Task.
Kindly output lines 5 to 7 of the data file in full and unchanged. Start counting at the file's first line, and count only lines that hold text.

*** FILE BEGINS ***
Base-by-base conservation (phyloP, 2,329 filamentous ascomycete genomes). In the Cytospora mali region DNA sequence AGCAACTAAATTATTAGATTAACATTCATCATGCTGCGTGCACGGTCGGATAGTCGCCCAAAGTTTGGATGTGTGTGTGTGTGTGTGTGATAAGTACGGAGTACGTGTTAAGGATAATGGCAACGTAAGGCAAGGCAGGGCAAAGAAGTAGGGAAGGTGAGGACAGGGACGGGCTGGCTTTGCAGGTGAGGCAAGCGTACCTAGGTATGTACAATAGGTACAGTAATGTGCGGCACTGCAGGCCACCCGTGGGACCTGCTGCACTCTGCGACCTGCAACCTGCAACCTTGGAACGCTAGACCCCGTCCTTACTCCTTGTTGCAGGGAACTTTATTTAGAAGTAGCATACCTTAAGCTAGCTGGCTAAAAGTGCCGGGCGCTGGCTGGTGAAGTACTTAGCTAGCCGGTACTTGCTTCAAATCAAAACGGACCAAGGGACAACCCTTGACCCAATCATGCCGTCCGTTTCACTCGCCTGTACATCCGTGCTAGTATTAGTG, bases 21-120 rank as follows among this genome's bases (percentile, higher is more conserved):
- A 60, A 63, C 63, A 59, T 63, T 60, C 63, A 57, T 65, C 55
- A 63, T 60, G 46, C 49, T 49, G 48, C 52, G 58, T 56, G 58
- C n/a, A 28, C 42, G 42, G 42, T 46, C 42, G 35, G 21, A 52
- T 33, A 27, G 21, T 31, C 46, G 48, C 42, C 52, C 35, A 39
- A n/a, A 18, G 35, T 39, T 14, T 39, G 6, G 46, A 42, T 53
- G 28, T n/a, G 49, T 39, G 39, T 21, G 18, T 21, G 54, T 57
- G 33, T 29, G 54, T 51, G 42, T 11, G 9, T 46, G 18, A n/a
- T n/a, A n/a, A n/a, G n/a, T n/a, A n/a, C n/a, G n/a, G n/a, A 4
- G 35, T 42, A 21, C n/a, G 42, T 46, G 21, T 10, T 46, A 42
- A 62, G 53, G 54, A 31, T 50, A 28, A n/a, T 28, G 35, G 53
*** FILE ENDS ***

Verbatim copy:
- T 33, A 27, G 21, T 31, C 46, G 48, C 42, C 52, C 35, A 39
- A n/a, A 18, G 35, T 39, T 14, T 39, G 6, G 46, A 42, T 53
- G 28, T n/a, G 49, T 39, G 39, T 21, G 18, T 21, G 54, T 57